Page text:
New London psychiatrist to pay $3.3 million for overbilling of urine drug screen tests
March 15, 2019
By Karen Florin
U.S. Attorney John H. Durham announced Friday that Awwa and his practice, known as CBHA, entered into a civil settlement agreement in which they will pay $3,382,004 to resolve allegations that they violated the federal and state False Claims Acts.
The practice, which operates out of 11 locations and provides behavioral health and addiction services to Medicare and Medicaid patients, routinely conducts urine drug screening tests on patients. Though the urine is tested for multiple classes of drugs and alcohol, Medicare considers it a single test that should be billed only once per patient encounter, according to the government.
The government alleges Awwa and CBHA submitted claims to Medicare for multiple units of urine drug screening tests, when they knew or should have known that only one unit of service could be billed per patient encounter.
In addition, the government alleges the practice submitted claims to Medicare for alcohol tests conducted on patient urine samples that they know or should have known were a component of the urine drug screening test for which Awwa and the practice were already being paid by Medicare.
Finally, the government alleges Awwa and CBHA defrauded the Connecticut Medicaid program by submitting claims for definitive urine drug tests (also known as “quantitative” or “confirmation” tests) that were not actually performed, and by improperly submitting claims to Medicaid for specimen validity testing of urine samples.
The settlement covers claims submitted to the Medicare program from Jan. 1, 2011 to Dec. 31, 2015, and claims submitted to the Medicaid program from April 1, 2013 to March 31, 2016.
White Plains, N.Y. attorney Pat Bonanno, who negotiated the settlement on behalf of Awwa and CBHA, said that unfortunately, the practice did not adhere to the mandated coding and billing changes during the period the government claims there was overbilling.
“It was really an administrative error on behalf of CBHA and Dr. Awwa,” Bonanno said by phone Friday afternoon. “It was no intentional misuse of the funds by Dr. Awwa.”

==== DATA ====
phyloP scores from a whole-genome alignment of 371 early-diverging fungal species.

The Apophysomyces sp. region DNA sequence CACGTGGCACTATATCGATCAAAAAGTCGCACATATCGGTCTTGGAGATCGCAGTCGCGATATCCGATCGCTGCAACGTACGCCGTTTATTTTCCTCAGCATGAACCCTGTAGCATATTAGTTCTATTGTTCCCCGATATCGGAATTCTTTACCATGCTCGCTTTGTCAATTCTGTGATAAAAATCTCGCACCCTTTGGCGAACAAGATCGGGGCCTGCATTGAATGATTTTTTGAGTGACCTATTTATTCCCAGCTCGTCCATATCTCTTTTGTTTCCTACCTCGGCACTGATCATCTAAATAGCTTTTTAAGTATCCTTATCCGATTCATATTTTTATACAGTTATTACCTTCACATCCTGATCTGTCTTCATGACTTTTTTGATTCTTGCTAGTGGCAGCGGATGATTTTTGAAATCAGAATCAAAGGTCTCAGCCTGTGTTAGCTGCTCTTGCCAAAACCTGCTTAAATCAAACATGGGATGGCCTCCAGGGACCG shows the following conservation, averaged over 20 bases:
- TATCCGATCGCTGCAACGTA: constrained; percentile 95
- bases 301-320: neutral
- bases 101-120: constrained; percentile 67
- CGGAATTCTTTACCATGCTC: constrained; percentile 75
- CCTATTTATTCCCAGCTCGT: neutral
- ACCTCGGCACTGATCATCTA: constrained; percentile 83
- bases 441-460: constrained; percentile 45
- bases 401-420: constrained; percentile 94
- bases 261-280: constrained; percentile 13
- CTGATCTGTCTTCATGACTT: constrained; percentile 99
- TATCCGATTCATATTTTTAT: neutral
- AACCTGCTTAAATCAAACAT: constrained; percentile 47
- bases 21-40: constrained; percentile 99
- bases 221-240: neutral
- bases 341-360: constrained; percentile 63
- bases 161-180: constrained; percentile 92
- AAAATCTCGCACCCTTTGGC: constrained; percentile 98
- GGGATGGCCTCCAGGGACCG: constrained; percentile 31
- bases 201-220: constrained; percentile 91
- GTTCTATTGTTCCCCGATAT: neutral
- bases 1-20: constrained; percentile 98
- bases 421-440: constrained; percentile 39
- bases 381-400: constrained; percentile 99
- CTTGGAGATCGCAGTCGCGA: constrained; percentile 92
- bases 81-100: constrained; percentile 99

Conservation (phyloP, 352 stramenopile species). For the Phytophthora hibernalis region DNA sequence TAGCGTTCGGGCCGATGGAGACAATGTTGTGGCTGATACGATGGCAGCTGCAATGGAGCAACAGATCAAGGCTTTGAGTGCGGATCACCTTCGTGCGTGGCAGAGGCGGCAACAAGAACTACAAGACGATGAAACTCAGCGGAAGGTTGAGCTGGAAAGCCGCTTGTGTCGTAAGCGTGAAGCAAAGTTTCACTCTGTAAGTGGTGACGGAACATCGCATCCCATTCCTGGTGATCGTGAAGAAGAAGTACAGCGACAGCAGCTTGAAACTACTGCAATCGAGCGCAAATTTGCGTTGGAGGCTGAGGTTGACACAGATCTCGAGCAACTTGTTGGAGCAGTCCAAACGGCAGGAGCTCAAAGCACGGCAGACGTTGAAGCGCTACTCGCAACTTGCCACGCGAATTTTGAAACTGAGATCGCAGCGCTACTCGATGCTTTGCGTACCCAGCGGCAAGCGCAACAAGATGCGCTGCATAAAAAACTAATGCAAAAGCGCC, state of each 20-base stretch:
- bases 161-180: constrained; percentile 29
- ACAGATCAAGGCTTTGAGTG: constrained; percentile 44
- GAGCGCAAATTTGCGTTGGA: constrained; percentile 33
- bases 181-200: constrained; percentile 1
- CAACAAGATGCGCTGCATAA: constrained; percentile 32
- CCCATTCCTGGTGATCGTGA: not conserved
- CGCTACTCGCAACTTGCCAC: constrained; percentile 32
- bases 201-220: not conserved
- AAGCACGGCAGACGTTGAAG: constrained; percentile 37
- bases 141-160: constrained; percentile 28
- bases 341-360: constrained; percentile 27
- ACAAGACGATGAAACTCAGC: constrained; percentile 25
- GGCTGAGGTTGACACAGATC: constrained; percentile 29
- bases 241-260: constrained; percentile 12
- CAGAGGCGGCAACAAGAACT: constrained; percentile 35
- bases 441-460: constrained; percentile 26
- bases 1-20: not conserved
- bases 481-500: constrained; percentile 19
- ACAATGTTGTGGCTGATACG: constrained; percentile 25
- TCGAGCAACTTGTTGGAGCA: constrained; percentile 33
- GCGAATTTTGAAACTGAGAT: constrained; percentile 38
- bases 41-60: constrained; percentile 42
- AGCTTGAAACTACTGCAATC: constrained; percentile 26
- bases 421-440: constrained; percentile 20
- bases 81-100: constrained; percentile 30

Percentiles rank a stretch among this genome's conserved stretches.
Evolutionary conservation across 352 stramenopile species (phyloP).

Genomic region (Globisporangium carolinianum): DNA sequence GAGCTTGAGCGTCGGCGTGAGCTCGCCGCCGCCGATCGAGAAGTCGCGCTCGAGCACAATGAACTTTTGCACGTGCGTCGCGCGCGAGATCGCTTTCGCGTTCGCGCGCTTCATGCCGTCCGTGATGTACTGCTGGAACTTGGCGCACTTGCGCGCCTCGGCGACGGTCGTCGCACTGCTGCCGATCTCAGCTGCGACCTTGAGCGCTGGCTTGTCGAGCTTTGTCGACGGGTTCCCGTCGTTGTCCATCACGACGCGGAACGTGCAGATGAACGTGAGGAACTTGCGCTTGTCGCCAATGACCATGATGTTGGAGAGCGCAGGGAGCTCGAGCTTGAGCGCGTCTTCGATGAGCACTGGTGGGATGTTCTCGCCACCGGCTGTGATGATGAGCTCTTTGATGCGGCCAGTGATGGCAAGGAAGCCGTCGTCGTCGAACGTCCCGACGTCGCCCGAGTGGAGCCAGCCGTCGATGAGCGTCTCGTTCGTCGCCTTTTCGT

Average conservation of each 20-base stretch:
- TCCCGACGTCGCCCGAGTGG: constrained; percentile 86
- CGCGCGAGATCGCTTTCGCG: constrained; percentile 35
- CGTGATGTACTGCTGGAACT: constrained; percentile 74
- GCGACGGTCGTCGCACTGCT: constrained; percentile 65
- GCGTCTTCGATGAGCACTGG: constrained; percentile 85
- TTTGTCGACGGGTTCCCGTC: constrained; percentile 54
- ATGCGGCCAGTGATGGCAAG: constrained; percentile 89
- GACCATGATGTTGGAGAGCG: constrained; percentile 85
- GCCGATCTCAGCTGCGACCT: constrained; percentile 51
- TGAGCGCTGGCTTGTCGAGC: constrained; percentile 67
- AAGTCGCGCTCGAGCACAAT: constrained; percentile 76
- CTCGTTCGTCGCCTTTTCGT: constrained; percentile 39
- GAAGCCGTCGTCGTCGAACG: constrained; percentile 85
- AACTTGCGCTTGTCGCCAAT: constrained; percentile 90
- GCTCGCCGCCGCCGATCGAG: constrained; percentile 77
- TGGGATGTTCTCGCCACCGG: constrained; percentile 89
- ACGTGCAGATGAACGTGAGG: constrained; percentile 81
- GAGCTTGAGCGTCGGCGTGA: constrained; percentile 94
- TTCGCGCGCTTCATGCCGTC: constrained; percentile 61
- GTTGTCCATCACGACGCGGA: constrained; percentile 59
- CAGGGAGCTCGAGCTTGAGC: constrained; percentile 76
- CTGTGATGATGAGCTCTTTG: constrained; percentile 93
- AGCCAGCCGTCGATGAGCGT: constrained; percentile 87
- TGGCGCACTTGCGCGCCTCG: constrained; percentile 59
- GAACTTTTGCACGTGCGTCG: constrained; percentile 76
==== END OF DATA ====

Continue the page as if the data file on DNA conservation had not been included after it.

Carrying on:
Under the law, triple damages are required in false claims, Bonanno said. The government claimed Awwa and the practice overbilled Medicare and Medicaid by approximately $2.1 million and were exposed to over $6 million in liability, Bonanno said. He said the federal and state officials negotiated the settlement in a professional manner.
There was no claim that Awwa abused his authority as to his ability to practice medicine, and part of the agreement is that there would be no punitive action against his license. Bonanno said there is no insurance company involved, and it would be up to Awwa and the practice to pay the settlement.
“He’s well respected in the profession,” Bonanno said of Awwa. “This took him back personally, but he ultimately realized there were administrative errors beyond his control. We’ve put into position facilities and procedures that will allow us to keep a tighter control of that.”
As part of the settlement, AWWA and CBHA have entered into a three-year billing Integrity Agreement with the U.S. Department of Health and Human Services that is designed to ensure future compliance with the requirements of federal health care programs.
“It is alleged that, for years, these defendants recklessly overbilled Medicare for drug screening tests,” said U.S. Attorney Durham. “Medical practices and physicians who treat patients for substance abuse must bill their services accurately and honestly, and health care providers who submit false claims to federal health care programs will be held accountable.”
“It is critically important that we protect federal health care programs upon which millions of people rely,” said Special Agent in Charge Phillip Coyne of the U.S. Department of Health and Human Services, Office of Inspector General. “Thus, we will hold accountable providers who submit false claims to Medicare and receive payments to which they are not entitled.”
“Providers enrolled in the Connecticut Medicaid program are expected and trusted to bill the program accurately and honestly,” said Connecticut Attorney General William Tong. “For years, the defendants betrayed that trust and overcharged the Medicaid program for certain services they provided to Medicaid recipients. This settlement holds those who defrauded this taxpayer-funded program accountable. I want to thank the Connecticut Department of Social Services’ Office of Quality Assurance for assisting with this matter and for their continued efforts in combatting health care fraud.”
The case was investigated by the Office of Inspector General for the Department of Health and Human Services, the Federal Bureau of Investigation, the U.S. Postal Service, Office of Inspector General, and the Department of Defense, Office of Inspector General. The case is being prosecuted by Assistant U.S. Attorney Richard M. Molot, and Assistant Attorney General Gregory O’Connell of the Connecticut Office of the Attorney General.
People who suspect health care fraud are encouraged to report it by calling 1-800-HHS-TIPS or the Health Care Fraud Task Force at (203) 777-6311.